Deparko

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Posts: 94
Reply with quote  #9 
Thank you James, very good explanation. Example: establishing a major key and throw in a bIII+ 
kontiki

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Posts: 265
Reply with quote  #10 
There's a bII here:
http://www.tedgreene.com/images/lessons/harmony/ExpandedKeyChordMove_TedGreene_2005-01-18.pdf


I don't think the concept is easily defined. But I like Paul's insight; the same idea occured to me as I was thinking about it.

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James

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Reply with quote  #11 
Yes, there is a bII in that brief example that Ted gave to a particular student.  But Ted did not write that the example was expanded diatonicism.  I think Paul gave the file the name ExpandedChordKeyMove.  True, it is using some of the same kinds of chords (as well as some nice contrary motion).  The melody is not diatonic to the key of A major, although it is diatonic to the combined major and minor.  So I don't know if Ted would have called this expanded diatonicism.

Anyway, I remember in a lesson Ted using some term, and I think it might have been "expanded diatonicism" but I'm not sure.  After he described what he meant by it, I said, "Oh, you mean 'mixture.'"  And he said, "Yeah."  Both he and I knew the term "mixture" from Aldwell and Schachter's theory book.
PaulV

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Reply with quote  #12 
James, I think what you're referring to is what Ted called "Expanded Key" - to include parallel minor chords and tones.  Expanded Diatonicism is, I believe, different from that.
Nevertheless, it is subject that can be approached various ways and be interpreted differently.  The end result is what we should be striving for, and that is an interesting, unique sound that's harmonization is free from the constraints of keys or diatonic structures.  If it sounds good then it obviously works.

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James

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Reply with quote  #13 
Paul and Kontiki, yes, maybe I'm wrong.  Do you know anywhere where Ted stated what he meant by "expanded diatonicism" or "expanded key?"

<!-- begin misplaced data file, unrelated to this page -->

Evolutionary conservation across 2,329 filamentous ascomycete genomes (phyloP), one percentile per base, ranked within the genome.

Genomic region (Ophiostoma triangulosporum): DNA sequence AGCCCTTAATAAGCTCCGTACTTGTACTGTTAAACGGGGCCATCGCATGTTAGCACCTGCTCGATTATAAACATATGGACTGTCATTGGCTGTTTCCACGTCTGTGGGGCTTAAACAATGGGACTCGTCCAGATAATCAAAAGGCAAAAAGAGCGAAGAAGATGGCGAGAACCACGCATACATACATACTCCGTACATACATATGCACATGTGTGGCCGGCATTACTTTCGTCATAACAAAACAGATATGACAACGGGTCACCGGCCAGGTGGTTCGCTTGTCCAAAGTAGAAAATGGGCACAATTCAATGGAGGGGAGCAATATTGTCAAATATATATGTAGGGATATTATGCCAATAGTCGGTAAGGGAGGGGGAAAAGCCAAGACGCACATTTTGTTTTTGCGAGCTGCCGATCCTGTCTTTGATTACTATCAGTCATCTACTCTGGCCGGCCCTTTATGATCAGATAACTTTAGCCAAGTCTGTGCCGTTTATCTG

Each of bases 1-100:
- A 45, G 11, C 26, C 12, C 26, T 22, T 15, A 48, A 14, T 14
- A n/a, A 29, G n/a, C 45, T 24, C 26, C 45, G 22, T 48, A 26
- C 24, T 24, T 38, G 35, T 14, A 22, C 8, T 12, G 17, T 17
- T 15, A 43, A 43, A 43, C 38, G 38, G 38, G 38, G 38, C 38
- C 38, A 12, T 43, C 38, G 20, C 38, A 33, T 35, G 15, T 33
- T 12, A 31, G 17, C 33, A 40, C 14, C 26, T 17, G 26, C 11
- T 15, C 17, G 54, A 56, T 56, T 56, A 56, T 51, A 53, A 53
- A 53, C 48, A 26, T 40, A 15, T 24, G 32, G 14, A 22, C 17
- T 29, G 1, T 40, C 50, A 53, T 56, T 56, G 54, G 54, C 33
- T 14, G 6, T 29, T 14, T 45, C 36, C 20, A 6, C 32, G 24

kontiki

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Posts: 265
Reply with quote  #14 
Well it doesn't seem likely that it will be possible to prove one thing or the other. There isn't a lot of info. There are only a couple of sheets that have "expanded" in their title on the website, and there was just one other that I found with a bII, but it didn't say expanded on the sheet itself (just the name of the file). But to my ears it sounds like the other expanded examples. And why would the file name have the "expanded" title? Paul could probably answer that, but i suspect that some, if not all, were categorized by Barbara, which leads me to think that they were organized by Ted in his files under the header "expanded diatonicism". He mentions to Mark in a lesson that he has a category in his files with this name.
Ted also says in the same lesson that there are 4 levels to expanded diatonicism, but gets interrupted before he can elaborate. I suspect the bII comes in on one of these other levels. And after all the bII can and does occur in major through mixture, since it is a typical sound, and alteration, in minor.


To be fair he quickly defines what seemes to be level 1 as bIII bVI and bVII, and that some people call them "borrowed" chords but that he doesn't like that name since he doesn't feel he's borrowing from minor or anywhere for that matter. Then he goes on to say "12-tone tonal music" and "12-tone pop", I imagine he's implying that all 12 tones could be used in expanded diatonicism.

But all this is just a lot of speculation on my part, and really doesn't matter at the end of the day since nobody will omit or add a bII just because of a definition or rule. If it sounds good...

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PaulV

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Reply with quote  #15 
Here's a page that was probably missed...it can be found in the "Other" section under the "Ear-Training" header:
http://www.tedgreene.com/images/lessons/other/Ear-TrainingProgressionsOrganizedBySoprano_TedGreene_1985-09-07_8_9.pdf

Page 2 and page 3 deal with "stage one" and "stage two" of Expanded Diatonicism.
Page 4 and 5 is about discusses "Special Expanded Diatonic: Lydian" 
To be honest, I never worked thru these pages, but merely provided a text translation page for those who have difficulty reading Ted's handwriting.
There's another page that goes with this series "Special Expanded Diatonic: Diminished" - but I don't have that file.  I have it marked as "missing" and to be requested from the TG Archives sometime in the future.


The file organization for his Expanded Diatonicism folder that was done by either Ted or Barbara (or both) are listed as follows (I think these can also be found in the back of My Life with the Chord Chemist) and they have all been posted:

EXPANDED DIATONICISM

Using Major Add 9’s and Minor add 9’s, 1987-01-01
Multi-Tonal Major Key Colors: “Diatonic Mixtures” or “Mixed Majors” (1978-07-19) 1989-12-17
Introduction to Expanded Diatonicism:  Extensions on bIII & bVII, 1989-07-17
Progressions Using Only R 3 5 9 & R 3 5 9 w/Others, 1987-08-31
Examples Using Add9th Chords in I bVI IV II V, 1977-07-17
Common Progressions for Taping, Ear-training & More: Using bIII as friend of iii, 1991-05-05
Common Progressions for Taping, Ear-training & More: More use of bVII, 1991-05-02 

The last two on the list are in the "Other" Ear-Training section:
http://www.tedgreene.com/images/lessons/other/CommonProgressionsForTaping_Ear-TrainingAndMore_TedGreene_1991.pdf

And check out this one too:  http://www.tedgreene.com/images/lessons/chords/ExpandedDiatonicColor_TedGreene.pdf